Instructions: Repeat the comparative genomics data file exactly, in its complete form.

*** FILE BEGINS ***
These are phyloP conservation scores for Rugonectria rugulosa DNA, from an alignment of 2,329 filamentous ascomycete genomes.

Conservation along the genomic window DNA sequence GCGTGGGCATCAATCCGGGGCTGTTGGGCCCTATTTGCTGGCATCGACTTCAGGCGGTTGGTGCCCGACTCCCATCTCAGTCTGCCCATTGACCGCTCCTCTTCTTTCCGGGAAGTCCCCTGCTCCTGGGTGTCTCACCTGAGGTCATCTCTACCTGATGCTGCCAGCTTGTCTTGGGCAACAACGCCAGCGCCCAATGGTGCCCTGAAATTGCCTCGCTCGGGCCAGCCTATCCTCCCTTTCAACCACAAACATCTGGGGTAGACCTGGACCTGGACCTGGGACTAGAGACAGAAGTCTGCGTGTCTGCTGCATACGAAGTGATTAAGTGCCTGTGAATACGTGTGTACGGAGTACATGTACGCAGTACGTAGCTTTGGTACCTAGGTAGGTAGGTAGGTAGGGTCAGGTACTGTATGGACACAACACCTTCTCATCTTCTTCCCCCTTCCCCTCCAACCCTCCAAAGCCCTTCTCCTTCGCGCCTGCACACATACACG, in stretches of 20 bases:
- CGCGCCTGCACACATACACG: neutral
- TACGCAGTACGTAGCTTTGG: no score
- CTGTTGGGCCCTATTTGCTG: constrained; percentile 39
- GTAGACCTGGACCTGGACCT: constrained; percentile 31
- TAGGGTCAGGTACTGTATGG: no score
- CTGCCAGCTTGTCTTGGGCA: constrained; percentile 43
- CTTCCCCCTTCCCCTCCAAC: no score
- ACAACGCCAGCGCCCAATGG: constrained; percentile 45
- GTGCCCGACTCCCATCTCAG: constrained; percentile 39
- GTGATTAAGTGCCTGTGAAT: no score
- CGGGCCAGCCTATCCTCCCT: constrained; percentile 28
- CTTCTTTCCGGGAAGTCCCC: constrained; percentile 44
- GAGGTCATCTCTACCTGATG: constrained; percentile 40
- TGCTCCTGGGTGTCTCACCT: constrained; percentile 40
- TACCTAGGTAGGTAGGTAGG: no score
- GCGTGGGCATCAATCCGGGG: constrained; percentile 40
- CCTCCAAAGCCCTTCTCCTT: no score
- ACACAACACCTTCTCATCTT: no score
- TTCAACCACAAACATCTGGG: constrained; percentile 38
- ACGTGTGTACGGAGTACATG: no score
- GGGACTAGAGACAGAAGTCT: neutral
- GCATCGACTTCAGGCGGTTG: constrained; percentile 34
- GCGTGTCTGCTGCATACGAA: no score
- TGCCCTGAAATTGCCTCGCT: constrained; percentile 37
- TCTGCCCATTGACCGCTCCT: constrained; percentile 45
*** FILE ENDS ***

These are phyloP conservation scores for Rugonectria rugulosa DNA, from an alignment of 2,329 filamentous ascomycete genomes.

Conservation along the genomic window DNA sequence GCGTGGGCATCAATCCGGGGCTGTTGGGCCCTATTTGCTGGCATCGACTTCAGGCGGTTGGTGCCCGACTCCCATCTCAGTCTGCCCATTGACCGCTCCTCTTCTTTCCGGGAAGTCCCCTGCTCCTGGGTGTCTCACCTGAGGTCATCTCTACCTGATGCTGCCAGCTTGTCTTGGGCAACAACGCCAGCGCCCAATGGTGCCCTGAAATTGCCTCGCTCGGGCCAGCCTATCCTCCCTTTCAACCACAAACATCTGGGGTAGACCTGGACCTGGACCTGGGACTAGAGACAGAAGTCTGCGTGTCTGCTGCATACGAAGTGATTAAGTGCCTGTGAATACGTGTGTACGGAGTACATGTACGCAGTACGTAGCTTTGGTACCTAGGTAGGTAGGTAGGTAGGGTCAGGTACTGTATGGACACAACACCTTCTCATCTTCTTCCCCCTTCCCCTCCAACCCTCCAAAGCCCTTCTCCTTCGCGCCTGCACACATACACG, in stretches of 20 bases:
- CGCGCCTGCACACATACACG: neutral
- TACGCAGTACGTAGCTTTGG: no score
- CTGTTGGGCCCTATTTGCTG: constrained; percentile 39
- GTAGACCTGGACCTGGACCT: constrained; percentile 31
- TAGGGTCAGGTACTGTATGG: no score
- CTGCCAGCTTGTCTTGGGCA: constrained; percentile 43
- CTTCCCCCTTCCCCTCCAAC: no score
- ACAACGCCAGCGCCCAATGG: constrained; percentile 45
- GTGCCCGACTCCCATCTCAG: constrained; percentile 39
- GTGATTAAGTGCCTGTGAAT: no score
- CGGGCCAGCCTATCCTCCCT: constrained; percentile 28
- CTTCTTTCCGGGAAGTCCCC: constrained; percentile 44
- GAGGTCATCTCTACCTGATG: constrained; percentile 40
- TGCTCCTGGGTGTCTCACCT: constrained; percentile 40
- TACCTAGGTAGGTAGGTAGG: no score
- GCGTGGGCATCAATCCGGGG: constrained; percentile 40
- CCTCCAAAGCCCTTCTCCTT: no score
- ACACAACACCTTCTCATCTT: no score
- TTCAACCACAAACATCTGGG: constrained; percentile 38
- ACGTGTGTACGGAGTACATG: no score
- GGGACTAGAGACAGAAGTCT: neutral
- GCATCGACTTCAGGCGGTTG: constrained; percentile 34
- GCGTGTCTGCTGCATACGAA: no score
- TGCCCTGAAATTGCCTCGCT: constrained; percentile 37
- TCTGCCCATTGACCGCTCCT: constrained; percentile 45